Saturday, 28 November 2015

Low Awareness Contributes to Ebola's Return

If the Liberian media were to be asked about the difficult fight against Ebola, they'd probably tell you that one of the biggest problems is low awareness.
Liberia Races To Expand Ebola Treatment Facilities, As U.S....
(Photo : John Moore | Getty Images News)
Indeed, a number of journalists in the West African country, one of the hardest hit in the recent Ebola outbreak, have blamed the government for their lack of support to the media. In a report by Bush Chicken, radios have played a crucial role in disseminating information about the life-threatening viral disease. The problem is the government is not providing them the right kind of financial aid. Thus, journalists, who travel to different areas and risk their lives to report about the progress of the illness, have to fend for themselves using whatever limited resources are available. They are also depending on the financial support provided by non-government organizations (NGOs), with whom they had set up partnerships with. In turn, radio broadcasters promote programs by these NGOs.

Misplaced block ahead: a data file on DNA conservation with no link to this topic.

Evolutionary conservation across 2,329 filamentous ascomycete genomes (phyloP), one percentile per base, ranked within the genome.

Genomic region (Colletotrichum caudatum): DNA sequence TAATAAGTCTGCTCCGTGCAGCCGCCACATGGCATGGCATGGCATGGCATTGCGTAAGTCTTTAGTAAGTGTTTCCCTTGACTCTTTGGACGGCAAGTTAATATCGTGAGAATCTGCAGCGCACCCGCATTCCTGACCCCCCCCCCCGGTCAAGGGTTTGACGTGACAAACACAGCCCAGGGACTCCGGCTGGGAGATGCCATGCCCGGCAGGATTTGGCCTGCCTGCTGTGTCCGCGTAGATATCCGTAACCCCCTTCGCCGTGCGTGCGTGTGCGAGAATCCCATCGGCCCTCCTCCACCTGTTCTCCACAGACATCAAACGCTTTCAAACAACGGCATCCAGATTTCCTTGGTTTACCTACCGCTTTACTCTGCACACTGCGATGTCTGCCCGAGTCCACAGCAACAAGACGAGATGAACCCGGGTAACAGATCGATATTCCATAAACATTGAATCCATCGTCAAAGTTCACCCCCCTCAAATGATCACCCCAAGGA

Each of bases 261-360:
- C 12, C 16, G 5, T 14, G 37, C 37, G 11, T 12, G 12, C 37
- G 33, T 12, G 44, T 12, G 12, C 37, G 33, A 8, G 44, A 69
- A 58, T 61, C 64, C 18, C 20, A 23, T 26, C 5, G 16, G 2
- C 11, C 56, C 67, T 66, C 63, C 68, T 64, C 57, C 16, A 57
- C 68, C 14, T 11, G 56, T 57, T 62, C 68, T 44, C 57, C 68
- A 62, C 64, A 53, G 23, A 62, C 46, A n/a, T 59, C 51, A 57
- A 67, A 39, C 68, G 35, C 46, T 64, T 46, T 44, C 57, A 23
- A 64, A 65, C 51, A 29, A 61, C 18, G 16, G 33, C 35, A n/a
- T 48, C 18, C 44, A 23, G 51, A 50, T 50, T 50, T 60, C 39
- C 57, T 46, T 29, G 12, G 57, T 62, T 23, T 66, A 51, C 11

The poor dissemination of Ebola information, along with bureaucracy in the government, has made people complacent that they stopped following many of the preventive measures, a huge challenge considering that Liberia has already been declared Ebola free by the United Nations before new cases were reported.

The boy, aged 15, was diagnosed with Ebola at least a week before he died on Nov 24. Along with him, his brother and father also contracted the same disease while over 100 people who had come in contact with the boy and his family are currently being monitored for any symptom.

During the height of the crisis, at least 8,000 people died with no more than 20,000 affected by the disease. Although there were survivors, latest studies showed that the impact of the disease may be long term, including disability or blindness. A nurse in the UK was also admitted recently after an Ebola relapse. She was first diagnosed and survived the disease early this year.
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